I had a dream the other night; it was vivid and frightened the hell out of me. My son was on a table, and his body looked like a roasted chicken. He was crying because there was a doctor behind him pulling his chicken limbs off, one by one. I screamed and cried with my son, but had no power to stop or reverse his pain.
This dream is crazy but perhaps painfully understandable when you consider my history. Four months ago, my son Idan, who was 8 months old at the time, was rushed to ER because his respiratory rate had increased to a speed of 80 times per minute and he was panting like a dog. Obviously, something was wrong, but we had no way of anticipating what would come next.
We spent three weeks in the pediatric ICU with Idan hooked up to a ventilator and half a dozen tubes and IVs. He had contracted PCP, a rare form of pneumonia and was being treated for it, yet on the day he showed signs of recovering, the doctors came to deliver worse news. “Your son has a severe immune deficiency disorder, but we don’t know what it is yet,” they told us. Weeks went by until we had a diagnosis: Hyper IgM, also known as a CD40 Ligand Deficiency. Okay, it was worse than that: it was X-Linked Hyper IgM, meaning it was passed down through the mother.
Take a moment to digest that one. It came from me.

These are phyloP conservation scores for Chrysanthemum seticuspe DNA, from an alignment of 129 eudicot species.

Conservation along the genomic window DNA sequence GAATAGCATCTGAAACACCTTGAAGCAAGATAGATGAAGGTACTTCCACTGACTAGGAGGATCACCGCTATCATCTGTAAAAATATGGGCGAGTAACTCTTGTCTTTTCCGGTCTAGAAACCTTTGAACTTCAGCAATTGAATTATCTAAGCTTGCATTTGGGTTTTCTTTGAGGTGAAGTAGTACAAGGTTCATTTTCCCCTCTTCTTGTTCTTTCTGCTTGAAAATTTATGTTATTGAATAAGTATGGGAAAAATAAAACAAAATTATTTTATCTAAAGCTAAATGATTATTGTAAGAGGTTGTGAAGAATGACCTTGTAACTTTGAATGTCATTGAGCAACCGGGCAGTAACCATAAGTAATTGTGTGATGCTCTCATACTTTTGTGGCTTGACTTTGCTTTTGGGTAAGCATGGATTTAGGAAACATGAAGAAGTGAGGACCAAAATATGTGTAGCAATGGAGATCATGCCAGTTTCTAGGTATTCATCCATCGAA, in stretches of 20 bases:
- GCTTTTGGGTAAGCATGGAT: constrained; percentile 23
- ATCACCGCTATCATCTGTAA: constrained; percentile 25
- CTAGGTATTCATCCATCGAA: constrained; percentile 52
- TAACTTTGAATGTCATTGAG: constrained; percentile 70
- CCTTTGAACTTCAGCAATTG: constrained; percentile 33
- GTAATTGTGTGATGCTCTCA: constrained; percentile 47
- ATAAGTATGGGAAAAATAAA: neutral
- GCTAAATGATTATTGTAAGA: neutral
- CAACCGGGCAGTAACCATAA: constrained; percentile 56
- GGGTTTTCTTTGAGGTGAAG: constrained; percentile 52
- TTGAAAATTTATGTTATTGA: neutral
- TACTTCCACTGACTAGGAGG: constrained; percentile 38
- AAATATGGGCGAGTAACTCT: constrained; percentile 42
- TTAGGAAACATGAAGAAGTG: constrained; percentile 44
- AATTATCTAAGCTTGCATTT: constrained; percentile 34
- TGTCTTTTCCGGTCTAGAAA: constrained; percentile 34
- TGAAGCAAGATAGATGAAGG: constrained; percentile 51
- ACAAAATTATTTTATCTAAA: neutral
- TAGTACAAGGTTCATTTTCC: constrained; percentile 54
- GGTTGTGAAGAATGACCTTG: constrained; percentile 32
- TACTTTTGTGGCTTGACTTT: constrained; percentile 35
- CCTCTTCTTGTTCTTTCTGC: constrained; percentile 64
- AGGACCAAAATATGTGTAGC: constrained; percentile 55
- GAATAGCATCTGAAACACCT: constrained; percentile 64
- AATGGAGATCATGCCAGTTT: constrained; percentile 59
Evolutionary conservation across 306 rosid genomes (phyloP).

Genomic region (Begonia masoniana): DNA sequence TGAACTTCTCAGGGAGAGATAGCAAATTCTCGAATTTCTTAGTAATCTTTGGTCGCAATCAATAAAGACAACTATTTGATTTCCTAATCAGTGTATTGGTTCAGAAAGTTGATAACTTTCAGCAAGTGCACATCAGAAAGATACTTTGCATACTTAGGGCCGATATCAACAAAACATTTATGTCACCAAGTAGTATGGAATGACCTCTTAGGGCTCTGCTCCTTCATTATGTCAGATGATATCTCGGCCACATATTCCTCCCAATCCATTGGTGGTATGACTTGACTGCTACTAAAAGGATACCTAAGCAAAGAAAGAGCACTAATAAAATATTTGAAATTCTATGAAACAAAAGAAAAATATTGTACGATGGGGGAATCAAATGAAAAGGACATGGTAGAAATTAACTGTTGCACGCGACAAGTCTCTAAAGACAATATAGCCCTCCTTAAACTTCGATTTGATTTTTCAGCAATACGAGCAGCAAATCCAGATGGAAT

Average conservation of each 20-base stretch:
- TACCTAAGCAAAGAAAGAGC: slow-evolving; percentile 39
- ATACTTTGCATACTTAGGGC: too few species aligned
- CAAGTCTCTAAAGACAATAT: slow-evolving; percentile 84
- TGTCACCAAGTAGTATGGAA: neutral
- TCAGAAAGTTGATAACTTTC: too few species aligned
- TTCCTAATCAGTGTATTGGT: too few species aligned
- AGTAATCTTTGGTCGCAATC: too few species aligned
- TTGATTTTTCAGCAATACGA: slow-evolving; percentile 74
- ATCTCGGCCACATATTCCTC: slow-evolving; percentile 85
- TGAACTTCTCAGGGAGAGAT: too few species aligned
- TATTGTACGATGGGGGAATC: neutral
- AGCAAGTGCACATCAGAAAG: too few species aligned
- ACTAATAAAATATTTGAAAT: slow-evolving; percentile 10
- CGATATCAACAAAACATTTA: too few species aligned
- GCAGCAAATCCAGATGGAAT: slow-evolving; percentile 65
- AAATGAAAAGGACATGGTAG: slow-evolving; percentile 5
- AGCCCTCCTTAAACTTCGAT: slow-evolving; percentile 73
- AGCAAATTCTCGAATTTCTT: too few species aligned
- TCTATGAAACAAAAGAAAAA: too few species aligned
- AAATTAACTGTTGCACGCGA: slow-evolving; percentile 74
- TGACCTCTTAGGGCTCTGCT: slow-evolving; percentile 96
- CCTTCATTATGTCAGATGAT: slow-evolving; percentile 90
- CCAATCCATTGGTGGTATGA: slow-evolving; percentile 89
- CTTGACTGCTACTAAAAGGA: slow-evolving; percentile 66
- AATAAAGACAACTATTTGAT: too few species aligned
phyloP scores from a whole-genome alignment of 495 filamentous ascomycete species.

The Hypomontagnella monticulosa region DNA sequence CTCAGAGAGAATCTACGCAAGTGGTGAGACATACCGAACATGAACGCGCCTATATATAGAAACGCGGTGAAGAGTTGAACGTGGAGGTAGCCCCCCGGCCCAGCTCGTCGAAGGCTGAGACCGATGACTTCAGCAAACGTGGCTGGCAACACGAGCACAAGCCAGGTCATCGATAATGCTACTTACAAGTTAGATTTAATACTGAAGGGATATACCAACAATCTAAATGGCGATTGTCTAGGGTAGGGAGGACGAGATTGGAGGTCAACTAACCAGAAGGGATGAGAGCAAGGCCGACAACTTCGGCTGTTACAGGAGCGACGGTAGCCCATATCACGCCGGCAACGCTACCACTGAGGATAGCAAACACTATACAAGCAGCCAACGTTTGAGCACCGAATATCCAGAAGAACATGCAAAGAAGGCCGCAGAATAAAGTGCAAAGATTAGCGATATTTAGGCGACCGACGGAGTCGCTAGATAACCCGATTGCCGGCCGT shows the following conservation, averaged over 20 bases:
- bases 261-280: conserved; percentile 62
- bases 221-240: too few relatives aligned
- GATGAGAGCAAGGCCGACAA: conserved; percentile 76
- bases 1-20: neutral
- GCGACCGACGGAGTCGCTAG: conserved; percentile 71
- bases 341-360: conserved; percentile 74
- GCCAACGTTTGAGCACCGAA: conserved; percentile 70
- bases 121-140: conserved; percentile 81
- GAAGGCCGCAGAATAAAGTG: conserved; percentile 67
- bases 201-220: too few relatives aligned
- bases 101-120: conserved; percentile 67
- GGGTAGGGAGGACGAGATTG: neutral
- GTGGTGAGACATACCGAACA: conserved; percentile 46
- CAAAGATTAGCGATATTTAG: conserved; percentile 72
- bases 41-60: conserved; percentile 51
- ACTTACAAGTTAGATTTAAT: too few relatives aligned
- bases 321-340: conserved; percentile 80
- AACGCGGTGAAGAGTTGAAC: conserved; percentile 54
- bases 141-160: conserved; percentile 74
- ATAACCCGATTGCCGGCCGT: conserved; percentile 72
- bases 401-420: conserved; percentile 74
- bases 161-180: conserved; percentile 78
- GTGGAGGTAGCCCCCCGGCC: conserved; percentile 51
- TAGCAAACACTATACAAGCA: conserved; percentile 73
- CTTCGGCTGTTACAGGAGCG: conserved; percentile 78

I felt like tearing my own limbs apart one by one, sure I deserved it for having been the one to have caused him the pain he was in. But I gathered myself together, drawing strength from my incredibly strong and resilient husband and son. The three of us embarked on a journey that would change our lives forever.
Right out of the gate, less than two days after Idan was discharged, we received a letter from our insurance company informing us that the costly treatment he received at the hospital–standard life-saving care for all individuals diagnosed with a severe immune deficiency disorder–would not be covered. I’m a lawyer and my husband has a Master’s in Public Health, so thankfully, we were able to successfully fight that decision (at least for now). But it haunts me to this day that the very first week out of the hospital, the very first time I could hold my son again, play with him on his mat, feed him his bottle, give him a decent bath, see him smile without tubes across his face and kiss those blessed cheeks, instead, I spent much of the time pouring over an insurance policy and making phone calls. It hurts.
That pesky insurance issue behind us, we began our hunt for the cure. It turns out that Hyper IgM is extremely rare, two in a million, in addition to being extremely dangerous. It renders the immune system ineffective at fighting off most bacteria, viruses, and opportunistic infections. It is not entirely known why, but it is associated with a significantly high incidence of cancer. It is essentially a death sentence; few with the disease make it past their adolescence or early 20s. My husband and I turned to the only known cure: a bone marrow transplant. A search was conducted and several perfect matches were found, and the only thing left for us to decide one was a hospital for the transplant to take place.